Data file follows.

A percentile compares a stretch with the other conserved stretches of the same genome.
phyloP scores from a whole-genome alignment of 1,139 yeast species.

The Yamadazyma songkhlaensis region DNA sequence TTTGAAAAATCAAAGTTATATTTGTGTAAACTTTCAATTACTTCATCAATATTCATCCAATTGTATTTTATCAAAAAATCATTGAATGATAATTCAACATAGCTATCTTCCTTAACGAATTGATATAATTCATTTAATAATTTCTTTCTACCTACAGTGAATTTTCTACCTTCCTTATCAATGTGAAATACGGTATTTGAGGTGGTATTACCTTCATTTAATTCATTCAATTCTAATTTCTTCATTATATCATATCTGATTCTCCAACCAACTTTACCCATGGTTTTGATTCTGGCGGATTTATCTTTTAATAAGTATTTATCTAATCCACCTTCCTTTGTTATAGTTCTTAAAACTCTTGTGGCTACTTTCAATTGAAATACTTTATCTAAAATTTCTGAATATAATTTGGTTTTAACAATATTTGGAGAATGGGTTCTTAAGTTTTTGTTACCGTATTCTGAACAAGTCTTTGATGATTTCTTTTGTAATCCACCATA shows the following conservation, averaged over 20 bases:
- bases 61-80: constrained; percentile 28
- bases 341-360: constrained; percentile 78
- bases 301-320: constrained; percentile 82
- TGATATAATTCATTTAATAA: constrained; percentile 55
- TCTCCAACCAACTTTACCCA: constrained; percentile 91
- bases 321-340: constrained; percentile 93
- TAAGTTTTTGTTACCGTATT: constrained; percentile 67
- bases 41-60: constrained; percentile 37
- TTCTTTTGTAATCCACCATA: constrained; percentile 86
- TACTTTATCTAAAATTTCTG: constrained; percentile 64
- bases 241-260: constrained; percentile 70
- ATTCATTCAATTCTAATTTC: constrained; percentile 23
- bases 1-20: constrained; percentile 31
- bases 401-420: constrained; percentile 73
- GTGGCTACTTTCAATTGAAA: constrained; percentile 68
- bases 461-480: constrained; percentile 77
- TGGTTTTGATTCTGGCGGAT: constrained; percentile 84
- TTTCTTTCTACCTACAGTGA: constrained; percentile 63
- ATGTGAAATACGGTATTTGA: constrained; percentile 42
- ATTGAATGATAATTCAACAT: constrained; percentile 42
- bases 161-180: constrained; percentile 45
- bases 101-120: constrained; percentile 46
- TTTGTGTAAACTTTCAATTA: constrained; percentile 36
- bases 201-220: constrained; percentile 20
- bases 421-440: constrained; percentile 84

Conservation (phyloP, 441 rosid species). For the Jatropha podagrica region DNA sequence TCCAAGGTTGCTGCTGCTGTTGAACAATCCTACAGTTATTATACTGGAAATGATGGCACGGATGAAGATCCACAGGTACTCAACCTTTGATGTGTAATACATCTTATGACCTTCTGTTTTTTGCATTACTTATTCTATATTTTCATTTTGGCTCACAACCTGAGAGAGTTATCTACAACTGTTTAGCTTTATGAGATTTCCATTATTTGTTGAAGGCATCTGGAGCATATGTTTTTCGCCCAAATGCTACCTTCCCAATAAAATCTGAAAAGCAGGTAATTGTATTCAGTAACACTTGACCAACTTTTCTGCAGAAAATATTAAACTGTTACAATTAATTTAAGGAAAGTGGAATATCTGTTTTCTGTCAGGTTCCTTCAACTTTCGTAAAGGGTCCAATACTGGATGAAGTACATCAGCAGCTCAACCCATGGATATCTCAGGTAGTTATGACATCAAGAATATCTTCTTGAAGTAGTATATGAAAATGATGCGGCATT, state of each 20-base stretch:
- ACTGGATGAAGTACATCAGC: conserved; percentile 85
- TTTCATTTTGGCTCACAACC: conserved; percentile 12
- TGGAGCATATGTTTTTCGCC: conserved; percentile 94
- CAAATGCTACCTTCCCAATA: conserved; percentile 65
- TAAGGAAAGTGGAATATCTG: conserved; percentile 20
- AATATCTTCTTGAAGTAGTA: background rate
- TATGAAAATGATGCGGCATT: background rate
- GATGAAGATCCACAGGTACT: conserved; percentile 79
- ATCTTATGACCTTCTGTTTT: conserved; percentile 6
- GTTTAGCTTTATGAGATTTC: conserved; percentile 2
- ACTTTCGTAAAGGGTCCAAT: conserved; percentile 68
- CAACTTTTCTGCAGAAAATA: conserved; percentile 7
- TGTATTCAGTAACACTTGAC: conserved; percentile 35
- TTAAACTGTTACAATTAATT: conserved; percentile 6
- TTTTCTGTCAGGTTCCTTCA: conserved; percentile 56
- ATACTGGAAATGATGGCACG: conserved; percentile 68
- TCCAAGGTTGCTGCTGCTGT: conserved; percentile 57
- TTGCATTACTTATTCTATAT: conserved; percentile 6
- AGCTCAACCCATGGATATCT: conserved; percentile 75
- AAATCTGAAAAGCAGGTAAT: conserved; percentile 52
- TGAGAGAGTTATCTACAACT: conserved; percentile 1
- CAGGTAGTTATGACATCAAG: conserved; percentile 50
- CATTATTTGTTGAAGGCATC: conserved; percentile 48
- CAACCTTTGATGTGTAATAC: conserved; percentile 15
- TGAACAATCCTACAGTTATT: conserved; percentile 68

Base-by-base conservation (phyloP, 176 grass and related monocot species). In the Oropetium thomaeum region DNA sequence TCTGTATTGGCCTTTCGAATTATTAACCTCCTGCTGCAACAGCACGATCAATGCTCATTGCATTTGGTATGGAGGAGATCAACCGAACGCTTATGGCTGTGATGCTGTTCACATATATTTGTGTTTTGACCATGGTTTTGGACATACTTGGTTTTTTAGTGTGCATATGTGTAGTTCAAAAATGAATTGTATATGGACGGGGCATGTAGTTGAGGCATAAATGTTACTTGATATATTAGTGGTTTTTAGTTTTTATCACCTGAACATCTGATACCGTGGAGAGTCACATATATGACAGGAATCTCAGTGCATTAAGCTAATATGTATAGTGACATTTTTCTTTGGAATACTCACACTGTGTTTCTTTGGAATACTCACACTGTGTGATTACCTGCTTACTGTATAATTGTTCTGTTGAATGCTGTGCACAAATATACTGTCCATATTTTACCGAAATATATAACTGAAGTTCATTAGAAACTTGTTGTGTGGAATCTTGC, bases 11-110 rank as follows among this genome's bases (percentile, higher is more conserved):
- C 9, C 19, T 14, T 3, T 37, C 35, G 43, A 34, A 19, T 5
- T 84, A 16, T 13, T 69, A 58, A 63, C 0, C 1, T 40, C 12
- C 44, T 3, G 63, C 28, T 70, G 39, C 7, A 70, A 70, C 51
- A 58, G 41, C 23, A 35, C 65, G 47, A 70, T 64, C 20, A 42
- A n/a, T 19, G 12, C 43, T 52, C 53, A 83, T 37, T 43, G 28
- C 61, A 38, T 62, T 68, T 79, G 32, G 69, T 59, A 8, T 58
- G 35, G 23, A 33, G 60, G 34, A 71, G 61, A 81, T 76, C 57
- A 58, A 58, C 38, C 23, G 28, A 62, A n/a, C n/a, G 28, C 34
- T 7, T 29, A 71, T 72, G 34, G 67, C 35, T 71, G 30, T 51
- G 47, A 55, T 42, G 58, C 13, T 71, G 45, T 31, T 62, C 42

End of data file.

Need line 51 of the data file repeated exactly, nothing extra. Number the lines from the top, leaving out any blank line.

- CAGGTAGTTATGACATCAAG: conserved; percentile 50